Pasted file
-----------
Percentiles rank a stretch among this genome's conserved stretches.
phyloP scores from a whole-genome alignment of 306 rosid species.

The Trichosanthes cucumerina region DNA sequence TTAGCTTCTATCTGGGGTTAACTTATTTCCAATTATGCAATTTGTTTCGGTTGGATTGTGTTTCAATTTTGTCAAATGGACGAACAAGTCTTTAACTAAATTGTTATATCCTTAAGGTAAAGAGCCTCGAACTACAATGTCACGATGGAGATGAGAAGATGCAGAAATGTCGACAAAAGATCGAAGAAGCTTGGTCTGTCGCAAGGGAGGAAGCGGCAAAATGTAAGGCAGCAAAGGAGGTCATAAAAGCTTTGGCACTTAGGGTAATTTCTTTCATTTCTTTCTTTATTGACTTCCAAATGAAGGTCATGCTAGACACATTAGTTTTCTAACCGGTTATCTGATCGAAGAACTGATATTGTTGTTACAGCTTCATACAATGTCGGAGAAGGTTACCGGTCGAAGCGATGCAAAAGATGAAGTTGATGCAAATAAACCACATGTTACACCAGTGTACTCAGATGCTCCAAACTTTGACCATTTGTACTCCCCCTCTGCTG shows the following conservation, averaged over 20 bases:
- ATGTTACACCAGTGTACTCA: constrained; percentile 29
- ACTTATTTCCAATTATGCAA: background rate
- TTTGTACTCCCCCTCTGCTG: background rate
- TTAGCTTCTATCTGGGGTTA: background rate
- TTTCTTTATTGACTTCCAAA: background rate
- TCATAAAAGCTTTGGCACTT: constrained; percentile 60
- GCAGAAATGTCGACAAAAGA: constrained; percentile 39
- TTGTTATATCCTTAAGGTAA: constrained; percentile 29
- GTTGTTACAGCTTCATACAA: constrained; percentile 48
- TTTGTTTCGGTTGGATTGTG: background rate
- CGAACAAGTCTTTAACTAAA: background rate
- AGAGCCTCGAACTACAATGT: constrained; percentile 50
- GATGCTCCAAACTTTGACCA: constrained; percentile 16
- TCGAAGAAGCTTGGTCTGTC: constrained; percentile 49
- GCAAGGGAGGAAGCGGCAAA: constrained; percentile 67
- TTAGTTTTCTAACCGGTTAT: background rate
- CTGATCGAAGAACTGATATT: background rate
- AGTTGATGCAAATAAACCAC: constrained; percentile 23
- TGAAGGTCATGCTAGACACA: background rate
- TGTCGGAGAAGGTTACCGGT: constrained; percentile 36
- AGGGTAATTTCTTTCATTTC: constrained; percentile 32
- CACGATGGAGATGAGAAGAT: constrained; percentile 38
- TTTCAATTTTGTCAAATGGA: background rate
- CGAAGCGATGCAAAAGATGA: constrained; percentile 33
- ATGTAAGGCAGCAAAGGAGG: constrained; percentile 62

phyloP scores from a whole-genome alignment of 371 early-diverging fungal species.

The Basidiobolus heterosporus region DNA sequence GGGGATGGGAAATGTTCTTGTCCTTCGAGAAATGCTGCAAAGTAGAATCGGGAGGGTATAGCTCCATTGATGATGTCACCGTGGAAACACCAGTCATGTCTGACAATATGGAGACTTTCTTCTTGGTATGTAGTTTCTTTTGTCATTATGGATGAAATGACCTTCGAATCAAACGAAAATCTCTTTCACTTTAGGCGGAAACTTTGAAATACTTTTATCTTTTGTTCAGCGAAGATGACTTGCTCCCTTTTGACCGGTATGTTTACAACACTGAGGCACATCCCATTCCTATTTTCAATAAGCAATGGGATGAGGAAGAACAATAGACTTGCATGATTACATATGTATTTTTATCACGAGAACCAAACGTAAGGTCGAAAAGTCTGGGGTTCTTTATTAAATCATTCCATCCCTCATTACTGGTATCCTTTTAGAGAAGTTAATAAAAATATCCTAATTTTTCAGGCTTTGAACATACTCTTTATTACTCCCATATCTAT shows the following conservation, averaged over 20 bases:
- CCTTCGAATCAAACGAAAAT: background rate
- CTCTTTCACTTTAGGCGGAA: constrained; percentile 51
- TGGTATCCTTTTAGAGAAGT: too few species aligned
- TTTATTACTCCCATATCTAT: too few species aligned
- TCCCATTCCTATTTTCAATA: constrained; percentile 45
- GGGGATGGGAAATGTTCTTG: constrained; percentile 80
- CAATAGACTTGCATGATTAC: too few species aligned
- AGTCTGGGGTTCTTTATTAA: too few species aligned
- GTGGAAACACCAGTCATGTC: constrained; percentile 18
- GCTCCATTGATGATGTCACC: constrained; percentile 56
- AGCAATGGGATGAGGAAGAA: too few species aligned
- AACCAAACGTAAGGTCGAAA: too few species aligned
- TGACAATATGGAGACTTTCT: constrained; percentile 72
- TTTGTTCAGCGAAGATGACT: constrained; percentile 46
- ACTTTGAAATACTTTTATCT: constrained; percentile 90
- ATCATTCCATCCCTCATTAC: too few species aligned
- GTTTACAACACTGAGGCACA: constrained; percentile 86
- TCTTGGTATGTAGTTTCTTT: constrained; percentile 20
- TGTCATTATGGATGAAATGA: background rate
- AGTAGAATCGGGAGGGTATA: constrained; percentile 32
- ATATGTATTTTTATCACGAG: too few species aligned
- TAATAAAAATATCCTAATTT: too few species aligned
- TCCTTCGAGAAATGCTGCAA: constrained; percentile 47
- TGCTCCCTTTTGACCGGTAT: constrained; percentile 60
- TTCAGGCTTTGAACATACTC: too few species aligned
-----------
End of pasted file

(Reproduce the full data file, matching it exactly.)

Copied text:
Percentiles rank a stretch among this genome's conserved stretches.
phyloP scores from a whole-genome alignment of 306 rosid species.

The Trichosanthes cucumerina region DNA sequence TTAGCTTCTATCTGGGGTTAACTTATTTCCAATTATGCAATTTGTTTCGGTTGGATTGTGTTTCAATTTTGTCAAATGGACGAACAAGTCTTTAACTAAATTGTTATATCCTTAAGGTAAAGAGCCTCGAACTACAATGTCACGATGGAGATGAGAAGATGCAGAAATGTCGACAAAAGATCGAAGAAGCTTGGTCTGTCGCAAGGGAGGAAGCGGCAAAATGTAAGGCAGCAAAGGAGGTCATAAAAGCTTTGGCACTTAGGGTAATTTCTTTCATTTCTTTCTTTATTGACTTCCAAATGAAGGTCATGCTAGACACATTAGTTTTCTAACCGGTTATCTGATCGAAGAACTGATATTGTTGTTACAGCTTCATACAATGTCGGAGAAGGTTACCGGTCGAAGCGATGCAAAAGATGAAGTTGATGCAAATAAACCACATGTTACACCAGTGTACTCAGATGCTCCAAACTTTGACCATTTGTACTCCCCCTCTGCTG shows the following conservation, averaged over 20 bases:
- ATGTTACACCAGTGTACTCA: constrained; percentile 29
- ACTTATTTCCAATTATGCAA: background rate
- TTTGTACTCCCCCTCTGCTG: background rate
- TTAGCTTCTATCTGGGGTTA: background rate
- TTTCTTTATTGACTTCCAAA: background rate
- TCATAAAAGCTTTGGCACTT: constrained; percentile 60
- GCAGAAATGTCGACAAAAGA: constrained; percentile 39
- TTGTTATATCCTTAAGGTAA: constrained; percentile 29
- GTTGTTACAGCTTCATACAA: constrained; percentile 48
- TTTGTTTCGGTTGGATTGTG: background rate
- CGAACAAGTCTTTAACTAAA: background rate
- AGAGCCTCGAACTACAATGT: constrained; percentile 50
- GATGCTCCAAACTTTGACCA: constrained; percentile 16
- TCGAAGAAGCTTGGTCTGTC: constrained; percentile 49
- GCAAGGGAGGAAGCGGCAAA: constrained; percentile 67
- TTAGTTTTCTAACCGGTTAT: background rate
- CTGATCGAAGAACTGATATT: background rate
- AGTTGATGCAAATAAACCAC: constrained; percentile 23
- TGAAGGTCATGCTAGACACA: background rate
- TGTCGGAGAAGGTTACCGGT: constrained; percentile 36
- AGGGTAATTTCTTTCATTTC: constrained; percentile 32
- CACGATGGAGATGAGAAGAT: constrained; percentile 38
- TTTCAATTTTGTCAAATGGA: background rate
- CGAAGCGATGCAAAAGATGA: constrained; percentile 33
- ATGTAAGGCAGCAAAGGAGG: constrained; percentile 62

phyloP scores from a whole-genome alignment of 371 early-diverging fungal species.

The Basidiobolus heterosporus region DNA sequence GGGGATGGGAAATGTTCTTGTCCTTCGAGAAATGCTGCAAAGTAGAATCGGGAGGGTATAGCTCCATTGATGATGTCACCGTGGAAACACCAGTCATGTCTGACAATATGGAGACTTTCTTCTTGGTATGTAGTTTCTTTTGTCATTATGGATGAAATGACCTTCGAATCAAACGAAAATCTCTTTCACTTTAGGCGGAAACTTTGAAATACTTTTATCTTTTGTTCAGCGAAGATGACTTGCTCCCTTTTGACCGGTATGTTTACAACACTGAGGCACATCCCATTCCTATTTTCAATAAGCAATGGGATGAGGAAGAACAATAGACTTGCATGATTACATATGTATTTTTATCACGAGAACCAAACGTAAGGTCGAAAAGTCTGGGGTTCTTTATTAAATCATTCCATCCCTCATTACTGGTATCCTTTTAGAGAAGTTAATAAAAATATCCTAATTTTTCAGGCTTTGAACATACTCTTTATTACTCCCATATCTAT shows the following conservation, averaged over 20 bases:
- CCTTCGAATCAAACGAAAAT: background rate
- CTCTTTCACTTTAGGCGGAA: constrained; percentile 51
- TGGTATCCTTTTAGAGAAGT: too few species aligned
- TTTATTACTCCCATATCTAT: too few species aligned
- TCCCATTCCTATTTTCAATA: constrained; percentile 45
- GGGGATGGGAAATGTTCTTG: constrained; percentile 80
- CAATAGACTTGCATGATTAC: too few species aligned
- AGTCTGGGGTTCTTTATTAA: too few species aligned
- GTGGAAACACCAGTCATGTC: constrained; percentile 18
- GCTCCATTGATGATGTCACC: constrained; percentile 56
- AGCAATGGGATGAGGAAGAA: too few species aligned
- AACCAAACGTAAGGTCGAAA: too few species aligned
- TGACAATATGGAGACTTTCT: constrained; percentile 72
- TTTGTTCAGCGAAGATGACT: constrained; percentile 46
- ACTTTGAAATACTTTTATCT: constrained; percentile 90
- ATCATTCCATCCCTCATTAC: too few species aligned
- GTTTACAACACTGAGGCACA: constrained; percentile 86
- TCTTGGTATGTAGTTTCTTT: constrained; percentile 20
- TGTCATTATGGATGAAATGA: background rate
- AGTAGAATCGGGAGGGTATA: constrained; percentile 32
- ATATGTATTTTTATCACGAG: too few species aligned
- TAATAAAAATATCCTAATTT: too few species aligned
- TCCTTCGAGAAATGCTGCAA: constrained; percentile 47
- TGCTCCCTTTTGACCGGTAT: constrained; percentile 60
- TTCAGGCTTTGAACATACTC: too few species aligned